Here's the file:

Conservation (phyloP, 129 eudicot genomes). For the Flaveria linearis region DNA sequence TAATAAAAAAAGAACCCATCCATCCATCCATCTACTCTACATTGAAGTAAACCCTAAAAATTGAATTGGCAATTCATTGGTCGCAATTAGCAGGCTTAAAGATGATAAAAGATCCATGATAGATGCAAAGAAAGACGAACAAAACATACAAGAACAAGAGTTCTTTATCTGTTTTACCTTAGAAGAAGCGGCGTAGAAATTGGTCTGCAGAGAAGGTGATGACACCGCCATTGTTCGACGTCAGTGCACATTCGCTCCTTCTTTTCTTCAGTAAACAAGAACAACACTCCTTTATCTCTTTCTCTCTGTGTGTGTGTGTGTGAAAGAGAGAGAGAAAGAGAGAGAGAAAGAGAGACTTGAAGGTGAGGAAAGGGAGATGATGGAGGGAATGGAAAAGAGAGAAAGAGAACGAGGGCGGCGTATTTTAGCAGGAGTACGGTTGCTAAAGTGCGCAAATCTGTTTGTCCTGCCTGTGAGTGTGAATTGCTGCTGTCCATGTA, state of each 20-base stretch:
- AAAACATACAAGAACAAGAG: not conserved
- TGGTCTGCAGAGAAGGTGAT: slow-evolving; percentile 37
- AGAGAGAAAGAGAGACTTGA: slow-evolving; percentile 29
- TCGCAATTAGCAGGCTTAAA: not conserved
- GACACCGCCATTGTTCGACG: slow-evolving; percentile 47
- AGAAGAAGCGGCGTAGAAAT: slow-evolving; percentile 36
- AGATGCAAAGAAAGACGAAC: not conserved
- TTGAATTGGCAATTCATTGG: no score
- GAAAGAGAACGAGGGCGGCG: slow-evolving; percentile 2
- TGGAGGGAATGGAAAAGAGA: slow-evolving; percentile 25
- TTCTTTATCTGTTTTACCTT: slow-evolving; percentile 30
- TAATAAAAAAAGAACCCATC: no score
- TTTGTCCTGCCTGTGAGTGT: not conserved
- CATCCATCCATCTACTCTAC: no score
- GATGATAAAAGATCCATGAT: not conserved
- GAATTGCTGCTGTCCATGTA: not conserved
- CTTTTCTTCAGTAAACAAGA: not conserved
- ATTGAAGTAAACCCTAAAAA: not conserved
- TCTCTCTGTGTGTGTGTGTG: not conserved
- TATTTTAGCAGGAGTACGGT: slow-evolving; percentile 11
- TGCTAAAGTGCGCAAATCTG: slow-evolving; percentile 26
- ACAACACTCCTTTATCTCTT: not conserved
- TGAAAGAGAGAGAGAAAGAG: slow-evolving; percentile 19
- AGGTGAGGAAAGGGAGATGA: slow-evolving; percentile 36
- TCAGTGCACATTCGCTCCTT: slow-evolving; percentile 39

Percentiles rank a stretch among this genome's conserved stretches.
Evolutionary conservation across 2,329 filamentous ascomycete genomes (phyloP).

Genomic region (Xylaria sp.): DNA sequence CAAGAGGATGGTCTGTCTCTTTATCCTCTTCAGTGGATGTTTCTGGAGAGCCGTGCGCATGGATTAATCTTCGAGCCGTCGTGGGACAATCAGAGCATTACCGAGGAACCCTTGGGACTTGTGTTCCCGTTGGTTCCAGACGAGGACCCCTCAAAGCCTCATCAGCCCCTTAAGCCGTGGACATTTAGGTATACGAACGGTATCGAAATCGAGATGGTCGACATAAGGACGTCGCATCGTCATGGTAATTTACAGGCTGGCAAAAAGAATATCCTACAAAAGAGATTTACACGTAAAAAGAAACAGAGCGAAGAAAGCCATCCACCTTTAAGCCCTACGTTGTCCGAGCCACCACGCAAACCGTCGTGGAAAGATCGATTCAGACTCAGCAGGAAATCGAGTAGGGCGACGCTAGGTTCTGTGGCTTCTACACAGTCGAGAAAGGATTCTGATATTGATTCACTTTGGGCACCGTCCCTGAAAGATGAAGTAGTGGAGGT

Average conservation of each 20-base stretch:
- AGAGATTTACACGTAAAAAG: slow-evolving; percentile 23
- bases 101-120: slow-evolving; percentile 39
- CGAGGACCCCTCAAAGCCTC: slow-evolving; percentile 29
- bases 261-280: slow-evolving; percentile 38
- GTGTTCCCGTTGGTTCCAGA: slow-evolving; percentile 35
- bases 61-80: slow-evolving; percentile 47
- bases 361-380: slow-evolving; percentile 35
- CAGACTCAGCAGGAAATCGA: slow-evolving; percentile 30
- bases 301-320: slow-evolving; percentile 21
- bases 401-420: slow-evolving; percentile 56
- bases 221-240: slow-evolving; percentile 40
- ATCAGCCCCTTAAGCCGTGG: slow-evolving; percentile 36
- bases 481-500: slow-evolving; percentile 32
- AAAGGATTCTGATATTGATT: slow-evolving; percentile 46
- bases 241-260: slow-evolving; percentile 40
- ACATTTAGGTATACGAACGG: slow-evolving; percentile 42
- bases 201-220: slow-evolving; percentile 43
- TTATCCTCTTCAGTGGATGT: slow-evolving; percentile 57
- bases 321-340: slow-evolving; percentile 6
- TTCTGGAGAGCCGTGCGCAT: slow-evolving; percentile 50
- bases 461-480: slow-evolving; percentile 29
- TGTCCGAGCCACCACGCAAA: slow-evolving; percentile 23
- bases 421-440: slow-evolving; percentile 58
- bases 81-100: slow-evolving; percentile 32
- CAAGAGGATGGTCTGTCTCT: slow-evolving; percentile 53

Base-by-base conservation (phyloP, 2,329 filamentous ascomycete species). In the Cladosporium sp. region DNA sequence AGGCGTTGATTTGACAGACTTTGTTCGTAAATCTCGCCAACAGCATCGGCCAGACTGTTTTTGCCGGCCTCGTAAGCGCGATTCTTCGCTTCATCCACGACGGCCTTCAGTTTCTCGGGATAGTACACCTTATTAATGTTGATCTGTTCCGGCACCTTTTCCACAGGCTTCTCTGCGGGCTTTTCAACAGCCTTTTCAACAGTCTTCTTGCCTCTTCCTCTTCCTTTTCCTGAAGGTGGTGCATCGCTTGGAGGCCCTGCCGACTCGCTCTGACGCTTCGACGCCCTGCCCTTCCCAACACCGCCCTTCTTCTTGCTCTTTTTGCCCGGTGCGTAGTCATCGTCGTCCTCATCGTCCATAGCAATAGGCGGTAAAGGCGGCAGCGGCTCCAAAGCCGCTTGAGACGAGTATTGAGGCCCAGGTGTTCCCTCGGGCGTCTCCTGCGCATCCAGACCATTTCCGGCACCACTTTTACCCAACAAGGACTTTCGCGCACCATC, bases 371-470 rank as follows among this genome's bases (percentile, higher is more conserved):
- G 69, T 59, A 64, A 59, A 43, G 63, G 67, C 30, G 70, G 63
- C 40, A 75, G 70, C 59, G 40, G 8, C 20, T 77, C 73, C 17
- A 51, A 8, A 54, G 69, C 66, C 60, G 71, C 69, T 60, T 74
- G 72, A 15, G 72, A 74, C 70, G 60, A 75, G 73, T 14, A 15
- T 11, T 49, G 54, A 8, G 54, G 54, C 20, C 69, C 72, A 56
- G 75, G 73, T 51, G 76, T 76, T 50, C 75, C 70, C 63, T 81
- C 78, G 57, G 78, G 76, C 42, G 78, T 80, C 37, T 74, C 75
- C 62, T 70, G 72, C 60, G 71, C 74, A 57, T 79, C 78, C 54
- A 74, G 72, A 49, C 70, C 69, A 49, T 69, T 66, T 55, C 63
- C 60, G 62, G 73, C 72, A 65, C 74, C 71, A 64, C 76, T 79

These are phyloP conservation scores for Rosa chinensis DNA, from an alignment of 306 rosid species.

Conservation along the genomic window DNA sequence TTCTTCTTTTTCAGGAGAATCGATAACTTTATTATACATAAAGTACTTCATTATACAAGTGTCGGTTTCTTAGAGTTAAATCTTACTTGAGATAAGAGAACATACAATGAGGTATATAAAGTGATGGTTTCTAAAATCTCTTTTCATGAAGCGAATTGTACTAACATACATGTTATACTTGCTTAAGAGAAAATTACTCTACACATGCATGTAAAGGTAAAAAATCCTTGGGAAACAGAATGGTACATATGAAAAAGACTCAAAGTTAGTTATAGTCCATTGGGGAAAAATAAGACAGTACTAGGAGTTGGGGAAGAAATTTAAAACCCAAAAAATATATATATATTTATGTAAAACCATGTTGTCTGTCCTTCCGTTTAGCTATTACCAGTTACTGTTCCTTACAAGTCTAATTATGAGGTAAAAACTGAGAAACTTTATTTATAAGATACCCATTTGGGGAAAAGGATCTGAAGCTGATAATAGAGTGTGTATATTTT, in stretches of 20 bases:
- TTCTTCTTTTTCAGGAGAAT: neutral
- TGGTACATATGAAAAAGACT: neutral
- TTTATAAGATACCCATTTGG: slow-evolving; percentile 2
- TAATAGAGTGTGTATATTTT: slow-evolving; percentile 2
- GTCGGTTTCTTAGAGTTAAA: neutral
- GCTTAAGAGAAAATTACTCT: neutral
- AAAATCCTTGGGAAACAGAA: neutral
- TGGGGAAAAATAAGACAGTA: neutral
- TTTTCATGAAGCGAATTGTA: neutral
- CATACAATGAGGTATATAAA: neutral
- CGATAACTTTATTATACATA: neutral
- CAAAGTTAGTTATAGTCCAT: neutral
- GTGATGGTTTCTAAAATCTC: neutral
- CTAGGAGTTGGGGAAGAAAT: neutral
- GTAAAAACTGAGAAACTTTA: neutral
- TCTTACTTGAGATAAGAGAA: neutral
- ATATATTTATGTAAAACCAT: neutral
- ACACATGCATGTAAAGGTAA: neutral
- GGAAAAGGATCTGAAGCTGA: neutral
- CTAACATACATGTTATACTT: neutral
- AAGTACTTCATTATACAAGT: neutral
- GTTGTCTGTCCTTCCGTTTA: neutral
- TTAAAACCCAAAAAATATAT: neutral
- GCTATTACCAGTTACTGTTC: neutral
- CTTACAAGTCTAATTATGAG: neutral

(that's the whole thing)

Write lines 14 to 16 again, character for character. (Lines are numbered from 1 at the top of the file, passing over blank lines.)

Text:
- TTTGTCCTGCCTGTGAGTGT: not conserved
- CATCCATCCATCTACTCTAC: no score
- GATGATAAAAGATCCATGAT: not conserved